Editors’ note: The blog is running a series titled ‘Austerity and Public Law’. The theme explores the implications or impact of the austerity measures in the UK or any European or Commonwealth government have had on public law or the enjoyment of public law rights. We welcome further submissions of 1,000 words or less, though longer pieces may be considered if the subject matter warrants it. You can read past posts in this series here.
Since 2011, roughly 110,000 households have made applications for homelessness assistance in England per annum. Prior to this, the numbers were in the 90,000s. The percentage of applicants who are successful has remained constant at roughly 45-48 per cent. Those official statistics do not necessarily convey the spatial shifts that are taking place in housing consumption patterns, which are likely to be exacerbated by current housing policies and practices. They also do not convey the significant stretching of local authority resources as well as the fantastic work done through housing advice agencies (including local authorities, although not their occasional “gatekeeping” practices). Despite the legal aid cuts, there are a cadre of amazing, committed housing advisors, who go over and above their duty to their clients, working weekends and well beyond work for which they will ever be paid. Some predict the end of what used to be called “general needs” social housing, as government policies shift to what it calls “affordable rent” and “flexible tenancies”, both of which operate at 80 per cent of the market rent (and price some households out of the housing market).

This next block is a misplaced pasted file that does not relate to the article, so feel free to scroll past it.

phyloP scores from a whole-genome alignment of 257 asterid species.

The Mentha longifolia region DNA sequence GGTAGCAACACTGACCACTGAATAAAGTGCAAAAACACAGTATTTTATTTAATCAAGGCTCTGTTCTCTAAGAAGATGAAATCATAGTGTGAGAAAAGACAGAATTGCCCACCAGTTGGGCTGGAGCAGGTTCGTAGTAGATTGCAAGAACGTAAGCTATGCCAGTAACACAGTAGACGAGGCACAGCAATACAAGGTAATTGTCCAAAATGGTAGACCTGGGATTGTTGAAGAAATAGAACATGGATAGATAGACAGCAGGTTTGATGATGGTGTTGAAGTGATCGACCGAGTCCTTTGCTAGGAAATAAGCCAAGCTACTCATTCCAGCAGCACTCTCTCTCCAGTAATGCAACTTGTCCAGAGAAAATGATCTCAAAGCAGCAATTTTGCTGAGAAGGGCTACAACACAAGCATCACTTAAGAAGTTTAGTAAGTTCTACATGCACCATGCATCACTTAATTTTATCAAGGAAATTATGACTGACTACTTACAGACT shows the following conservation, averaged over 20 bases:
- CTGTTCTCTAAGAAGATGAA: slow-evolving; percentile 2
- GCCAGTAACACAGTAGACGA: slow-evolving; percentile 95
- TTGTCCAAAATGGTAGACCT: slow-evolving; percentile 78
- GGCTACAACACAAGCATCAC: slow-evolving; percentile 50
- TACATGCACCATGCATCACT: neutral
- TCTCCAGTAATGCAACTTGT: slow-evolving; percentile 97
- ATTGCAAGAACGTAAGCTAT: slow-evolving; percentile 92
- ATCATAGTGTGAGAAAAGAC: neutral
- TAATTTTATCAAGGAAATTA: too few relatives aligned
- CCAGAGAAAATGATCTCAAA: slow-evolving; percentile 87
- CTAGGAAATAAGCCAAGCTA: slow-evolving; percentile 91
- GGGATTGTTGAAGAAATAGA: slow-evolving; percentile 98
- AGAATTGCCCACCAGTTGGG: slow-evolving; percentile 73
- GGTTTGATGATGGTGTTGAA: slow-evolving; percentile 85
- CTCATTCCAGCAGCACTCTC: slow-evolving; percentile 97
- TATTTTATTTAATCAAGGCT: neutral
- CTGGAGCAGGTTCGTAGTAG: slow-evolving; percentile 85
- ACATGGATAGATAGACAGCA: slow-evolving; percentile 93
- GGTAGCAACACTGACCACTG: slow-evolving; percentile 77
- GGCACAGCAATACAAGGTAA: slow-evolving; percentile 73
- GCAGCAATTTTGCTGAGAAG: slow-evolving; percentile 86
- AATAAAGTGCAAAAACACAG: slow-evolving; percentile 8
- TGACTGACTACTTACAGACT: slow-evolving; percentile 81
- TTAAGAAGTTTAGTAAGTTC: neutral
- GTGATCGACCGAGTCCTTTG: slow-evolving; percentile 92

Those are important contextual factors behind the discussion in this blog as well as the lecture I am due to deliver at Kent Law School on the recent UK Supreme Court’s interventions in homelessness cases. In ordinary public law matters, the SC is what administrative justice scholars – who are often concerned with low-level, everyday decision-making – call the tip of the iceberg or apex of the pyramid. In homelessness matters, as my colleagues and I have found in our studies, many applicant households get nowhere near that apex because they do not request a review of the decision, which they are entitled to request under the Housing Act 1996 and which is conducted by a senior officer in the local authority. The review request is the precursor to any court application, which can only challenge such a decision on a point of law (taken as meaning the full range of public law grounds). Temporary accommodation is often not provided to homeless households pursuing their appeals through to a review and the courts (see here); and refusals are tricky to challenge on very narrow judicial review grounds.
In the last year, housing law issues have rarely been absent from the SC’s consideration and there have been cases which have added extra layers to the housing law onion. There have been three outstandingly important homelessness cases: Nzolameso v Westminster CC  UKSC 22; Johnson v Solihull MBC linked with Hotak v Southwark LBC and Kanu v Southwark LBC  UKSC 30; and Haile v Waltham Forest LBC  UKSC 34. In all of these cases, unusually, the homeless applicants won on the substance of their arguments (although one lost on the actual facts in their case [Johnson] and one other also lost with the SC suggesting that the council might look again at the case [Hotak]). The SC heard argument in February in a further case, Samin v Westminster CC, and judgment is expected shortly.